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Critical Petiole Nitrate-Nitrogen for Lint Yield and Enhanced Maturity in Pima Cotton

Tewolde, Haile, Fernandez, Carlos J., Foss, D. C., Unruh, Larry G.
Agronomy journal 1995 v.87 no.2 pp. 223-227
plant nutrition, Gossypium barbadense, petioles, nitrate nitrogen, early development, crop yield, lint cotton, soil fertility, nitrogen, nutrient deficiencies, Texas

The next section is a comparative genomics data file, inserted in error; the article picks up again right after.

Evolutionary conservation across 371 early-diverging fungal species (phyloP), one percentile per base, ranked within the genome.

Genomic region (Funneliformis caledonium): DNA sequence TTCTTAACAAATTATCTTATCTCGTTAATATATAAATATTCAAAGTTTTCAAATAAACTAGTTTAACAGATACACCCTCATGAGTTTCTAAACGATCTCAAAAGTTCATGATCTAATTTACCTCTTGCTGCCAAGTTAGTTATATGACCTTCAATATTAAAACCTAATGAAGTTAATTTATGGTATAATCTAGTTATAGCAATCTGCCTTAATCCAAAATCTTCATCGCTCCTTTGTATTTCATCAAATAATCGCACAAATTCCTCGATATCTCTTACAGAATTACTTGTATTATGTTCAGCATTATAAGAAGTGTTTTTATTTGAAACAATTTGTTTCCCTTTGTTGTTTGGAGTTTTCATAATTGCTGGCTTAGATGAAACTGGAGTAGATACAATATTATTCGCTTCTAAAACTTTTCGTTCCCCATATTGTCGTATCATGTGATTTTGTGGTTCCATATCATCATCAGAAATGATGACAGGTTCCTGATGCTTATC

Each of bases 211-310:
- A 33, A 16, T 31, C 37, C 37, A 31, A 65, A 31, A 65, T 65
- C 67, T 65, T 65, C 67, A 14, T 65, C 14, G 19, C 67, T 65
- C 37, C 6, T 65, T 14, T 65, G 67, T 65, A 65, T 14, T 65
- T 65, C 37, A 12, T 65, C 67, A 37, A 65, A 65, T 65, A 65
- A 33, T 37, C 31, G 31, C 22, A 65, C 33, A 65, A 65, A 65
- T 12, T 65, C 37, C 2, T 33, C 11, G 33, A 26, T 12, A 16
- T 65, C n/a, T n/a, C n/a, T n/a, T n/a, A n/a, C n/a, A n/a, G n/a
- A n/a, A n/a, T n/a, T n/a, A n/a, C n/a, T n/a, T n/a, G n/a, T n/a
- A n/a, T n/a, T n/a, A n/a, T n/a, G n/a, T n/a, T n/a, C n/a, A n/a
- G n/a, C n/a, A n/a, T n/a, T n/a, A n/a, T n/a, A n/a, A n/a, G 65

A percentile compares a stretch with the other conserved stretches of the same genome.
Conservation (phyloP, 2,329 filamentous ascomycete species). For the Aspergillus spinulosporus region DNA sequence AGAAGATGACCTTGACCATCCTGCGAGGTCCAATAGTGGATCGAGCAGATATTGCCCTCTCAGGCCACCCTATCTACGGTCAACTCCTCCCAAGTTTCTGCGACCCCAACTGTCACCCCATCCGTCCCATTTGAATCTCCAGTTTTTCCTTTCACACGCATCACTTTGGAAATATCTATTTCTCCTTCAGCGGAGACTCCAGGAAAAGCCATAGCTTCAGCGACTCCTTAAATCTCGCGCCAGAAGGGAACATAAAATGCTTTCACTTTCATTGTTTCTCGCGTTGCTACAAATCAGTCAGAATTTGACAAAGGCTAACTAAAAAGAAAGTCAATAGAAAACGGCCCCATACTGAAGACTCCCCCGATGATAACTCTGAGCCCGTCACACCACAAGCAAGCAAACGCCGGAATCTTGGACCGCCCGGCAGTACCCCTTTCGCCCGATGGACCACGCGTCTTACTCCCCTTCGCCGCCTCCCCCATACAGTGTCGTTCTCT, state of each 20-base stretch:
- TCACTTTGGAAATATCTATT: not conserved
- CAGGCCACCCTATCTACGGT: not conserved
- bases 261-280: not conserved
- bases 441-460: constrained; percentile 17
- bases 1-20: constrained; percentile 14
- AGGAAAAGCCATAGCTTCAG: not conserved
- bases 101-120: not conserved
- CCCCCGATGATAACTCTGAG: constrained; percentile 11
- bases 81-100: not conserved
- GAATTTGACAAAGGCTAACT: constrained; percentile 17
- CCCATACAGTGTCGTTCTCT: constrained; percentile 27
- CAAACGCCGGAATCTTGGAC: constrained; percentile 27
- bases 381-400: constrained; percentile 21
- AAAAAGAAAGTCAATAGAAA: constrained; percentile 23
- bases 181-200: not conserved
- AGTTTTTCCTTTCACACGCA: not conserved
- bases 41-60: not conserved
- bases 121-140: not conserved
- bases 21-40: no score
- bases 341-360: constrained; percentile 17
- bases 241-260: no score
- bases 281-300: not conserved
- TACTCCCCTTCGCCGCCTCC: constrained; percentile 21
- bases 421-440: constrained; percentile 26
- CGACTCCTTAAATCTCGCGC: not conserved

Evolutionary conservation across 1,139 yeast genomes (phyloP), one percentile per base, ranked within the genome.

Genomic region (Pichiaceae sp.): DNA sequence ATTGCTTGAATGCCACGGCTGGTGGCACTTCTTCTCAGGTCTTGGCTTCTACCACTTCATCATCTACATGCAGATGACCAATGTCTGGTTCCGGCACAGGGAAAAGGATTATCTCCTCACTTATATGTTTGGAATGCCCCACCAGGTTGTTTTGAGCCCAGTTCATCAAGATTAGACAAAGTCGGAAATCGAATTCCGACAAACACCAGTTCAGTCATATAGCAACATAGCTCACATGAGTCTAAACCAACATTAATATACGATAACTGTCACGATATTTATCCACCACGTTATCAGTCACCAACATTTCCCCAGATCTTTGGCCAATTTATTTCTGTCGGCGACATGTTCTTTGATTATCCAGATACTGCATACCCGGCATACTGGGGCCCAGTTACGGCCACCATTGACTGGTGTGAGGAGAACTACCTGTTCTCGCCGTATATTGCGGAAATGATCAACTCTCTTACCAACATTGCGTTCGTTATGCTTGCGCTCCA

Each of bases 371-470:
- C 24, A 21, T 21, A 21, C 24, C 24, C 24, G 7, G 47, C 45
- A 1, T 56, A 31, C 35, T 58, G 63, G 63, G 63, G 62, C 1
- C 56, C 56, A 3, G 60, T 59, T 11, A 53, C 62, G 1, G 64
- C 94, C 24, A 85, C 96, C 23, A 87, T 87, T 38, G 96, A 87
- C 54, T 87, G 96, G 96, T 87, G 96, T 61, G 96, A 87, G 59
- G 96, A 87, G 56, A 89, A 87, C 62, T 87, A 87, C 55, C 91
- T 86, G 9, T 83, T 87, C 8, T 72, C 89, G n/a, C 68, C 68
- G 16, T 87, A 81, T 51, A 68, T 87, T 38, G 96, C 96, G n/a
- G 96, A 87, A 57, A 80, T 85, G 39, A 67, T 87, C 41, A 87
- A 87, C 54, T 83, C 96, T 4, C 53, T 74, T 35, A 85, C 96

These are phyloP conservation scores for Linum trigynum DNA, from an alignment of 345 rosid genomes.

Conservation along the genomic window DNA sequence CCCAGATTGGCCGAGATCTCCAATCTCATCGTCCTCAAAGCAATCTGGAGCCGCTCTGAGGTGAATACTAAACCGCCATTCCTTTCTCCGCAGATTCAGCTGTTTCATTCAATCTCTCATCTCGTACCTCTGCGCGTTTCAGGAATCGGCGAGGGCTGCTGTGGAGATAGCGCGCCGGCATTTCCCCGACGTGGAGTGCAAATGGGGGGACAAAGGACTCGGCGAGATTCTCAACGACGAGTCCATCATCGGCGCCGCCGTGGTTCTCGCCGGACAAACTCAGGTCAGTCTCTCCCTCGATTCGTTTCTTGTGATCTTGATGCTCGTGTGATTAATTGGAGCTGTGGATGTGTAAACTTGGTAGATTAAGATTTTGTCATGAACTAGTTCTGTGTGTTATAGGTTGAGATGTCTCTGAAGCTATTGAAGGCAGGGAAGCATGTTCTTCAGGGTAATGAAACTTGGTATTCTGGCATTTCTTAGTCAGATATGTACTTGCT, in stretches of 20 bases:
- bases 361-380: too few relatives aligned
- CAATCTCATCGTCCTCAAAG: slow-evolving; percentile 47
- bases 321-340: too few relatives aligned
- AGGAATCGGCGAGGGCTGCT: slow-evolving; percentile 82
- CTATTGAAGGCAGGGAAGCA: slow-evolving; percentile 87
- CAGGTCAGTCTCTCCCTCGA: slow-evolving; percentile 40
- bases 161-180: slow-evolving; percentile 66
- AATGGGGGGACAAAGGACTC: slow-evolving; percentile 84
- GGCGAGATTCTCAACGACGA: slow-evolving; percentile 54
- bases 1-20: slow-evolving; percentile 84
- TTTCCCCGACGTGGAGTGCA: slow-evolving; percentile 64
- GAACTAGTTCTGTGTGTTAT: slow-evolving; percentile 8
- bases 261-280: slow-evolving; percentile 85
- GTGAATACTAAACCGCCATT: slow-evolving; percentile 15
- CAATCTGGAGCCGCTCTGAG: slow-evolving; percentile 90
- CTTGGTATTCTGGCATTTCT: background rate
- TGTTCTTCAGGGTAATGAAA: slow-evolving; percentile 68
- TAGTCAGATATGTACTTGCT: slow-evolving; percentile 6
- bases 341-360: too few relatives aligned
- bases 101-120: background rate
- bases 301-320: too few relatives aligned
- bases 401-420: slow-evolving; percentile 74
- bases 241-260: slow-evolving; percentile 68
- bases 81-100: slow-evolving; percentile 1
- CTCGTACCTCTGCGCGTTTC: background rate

Petiole NO-N concentration (PNN) has been recommendaeds indicator of midseason N deficiency in upland cotton (L.). Its use in Pima cotton (L.) managemeenstp, ecially when early maturity is the goal, is not well documented. A 3-yr study evaluated PNN as an indicator of N status in Pima cotton in order to identify a critical minimum PNN level for yield and early maturity. Treatments were five preplant applied N rates of 0 to 180 kg ha in 1990 and 0 to 269 kg ha in 1991 and 1992. The PNN was measured throughout boll development, starting ≈ 2 wk before or at first flower. Applied N significantly(≤ 0.05) affected PNN in 1991 and 1992, when residual soil N was low, but not in 1990, when residual N was high; differences among treatments in 1991 and 1992 were largest during early flowering. PNN was a good indicator of plant.N status within but not across seasons. Based on early-flowering samples, the critical PNN level for lint yield was 3.84 g kg in 1991 and only 1.75 g kg in 1992; in 1990, residual soil N alone resulted in PNN much higher than the critical levels in the othery ears. PNN < 2 g kg in 1991 and < 1 g kg in 1992 resulted in earlier maturity, but also resulted in less lint yield. Pima cotton PNN did not exceed an average of 11 g kg, in contrast to 24 to 30 g kg reported for upland cotton. Plant growth or petiole anatomical variables that cause year-to-year variation in PNN should be identified and the necessary normalization made before PNN can be used as a midseason diagnostic tool in Pima cotton.